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Changing societies meet political inertia: common grounds for climate activists and populists?

Participation
Policy
EDI04
Carolin Zorell
University of Örebro

Building: Appleton Tower, Floor: 2, Room: 2.06

Tuesday 09:00 - 17:00 (19/04/2022)

Wednesday 09:00 - 17:00 (20/04/2022)

Thursday 09:00 - 17:00 (21/04/2022)

Friday 09:00 - 17:00 (22/04/2022)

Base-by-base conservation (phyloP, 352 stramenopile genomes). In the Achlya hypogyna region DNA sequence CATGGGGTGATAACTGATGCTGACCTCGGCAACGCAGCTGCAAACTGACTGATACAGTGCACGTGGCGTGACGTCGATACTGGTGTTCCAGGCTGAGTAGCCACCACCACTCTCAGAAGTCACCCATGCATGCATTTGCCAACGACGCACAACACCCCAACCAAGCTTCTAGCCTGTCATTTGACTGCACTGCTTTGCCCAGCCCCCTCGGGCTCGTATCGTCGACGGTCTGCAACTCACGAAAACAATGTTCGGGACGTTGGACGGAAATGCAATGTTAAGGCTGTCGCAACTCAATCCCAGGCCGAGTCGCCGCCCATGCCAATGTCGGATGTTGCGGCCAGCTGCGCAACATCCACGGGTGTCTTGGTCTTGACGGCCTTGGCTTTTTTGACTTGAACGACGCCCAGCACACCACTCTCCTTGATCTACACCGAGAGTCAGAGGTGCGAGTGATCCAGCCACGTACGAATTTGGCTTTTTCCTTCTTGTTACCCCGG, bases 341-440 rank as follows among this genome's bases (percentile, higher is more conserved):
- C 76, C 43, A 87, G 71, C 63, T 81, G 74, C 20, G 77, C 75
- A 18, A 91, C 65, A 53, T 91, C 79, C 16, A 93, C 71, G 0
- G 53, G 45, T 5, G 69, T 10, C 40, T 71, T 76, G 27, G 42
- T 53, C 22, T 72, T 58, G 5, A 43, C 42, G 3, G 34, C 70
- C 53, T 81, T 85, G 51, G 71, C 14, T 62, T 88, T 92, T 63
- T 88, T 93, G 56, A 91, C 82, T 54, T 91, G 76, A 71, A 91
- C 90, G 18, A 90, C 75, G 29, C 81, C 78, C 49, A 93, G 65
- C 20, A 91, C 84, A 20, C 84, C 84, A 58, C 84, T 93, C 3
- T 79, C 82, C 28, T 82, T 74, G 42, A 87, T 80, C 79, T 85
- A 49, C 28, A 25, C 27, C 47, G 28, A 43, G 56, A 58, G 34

The understanding of what democracy means and what a citizen’s role in democratic society is has never been the same for all people and nations. However, current developments seem to differ from the conventional depiction of democracy as an “essentially contested concept” (Gallie 1956) and suggest a fundamental shift in citizens’ views of democracy and their roles (Schnaudt et al. 2021). This is visible in different ways. On one side, we witness a rise of preferences for a- and anti-democratic political arrangements, accompanied by a parallel group of citizens with thriving interest in direct democratic and ubiquitous political engagements (Zorell and van Deth 2020; also e.g. Bäckstrand 2003; Dobson 2004; Mounk 2018). On another side, political apathy and alienation of some is facing a continuous expansion of political participation to everyday activities by others. What the different positions seems to unite is a dissatisfaction or disillusionment with current democratic systems and where democracy is heading (Wike et al. 2021). That these poles are only seemingly opposing becomes particularly visible – and pertinent – in relation to environmental and climate politics. For one, same people seem to be drawn to more than one pole. For example, same engage in and call for more direct forms of citizen participation in climate politics, while in parallel calling for increased governmental intervention to push through socio-ecological transformation. These calls have in turn been labelled by others, typically right-wing leaning citizens, as ‘climate dictatorship’, who themselves engage in protest against democracy. For another, different groups seem similarly dissatisfied with how politics is (not) tackling their issues (climate change or international migration, which often is rooted in climate change as well). In response, increasingly more of these individuals seem to lose faith in the power of traditional political spheres and rather use daily live as venue for political protest (e.g., Deflorian 2020). These developments are accompanied by deep socio-political tensions and essentially changing political landscapes, which are importantly shaping the successes and failures of advances in environmental and climate politics. However, citizen’s shifting demands for and patterns of participation seem only partially be accompanied by corresponding shifts in how political representatives think, talk, and (re)act. The workshop is interested in taking a closer look at topics that inform our understanding of the link between climate activists’ and populists’ conceptions of politics and democracy, between their demands and repertoires of action, and how this is linked to how political representatives respond to them. A guiding question for the workshop is, if we are witnessing unequal speeds of change and adaptation to the shifting challenges posed by environmental and climate crises among citizens and political representatives; and if so, in what way and with what consequences. The consideration of these distinct groups tends to take place in separate strands of research. The workshop seeks to bring together the different researchers, and to build on, connect, and thus expand on existing research on climate movements, environmental politics and those that oppose it, both within the citizenry and in politics.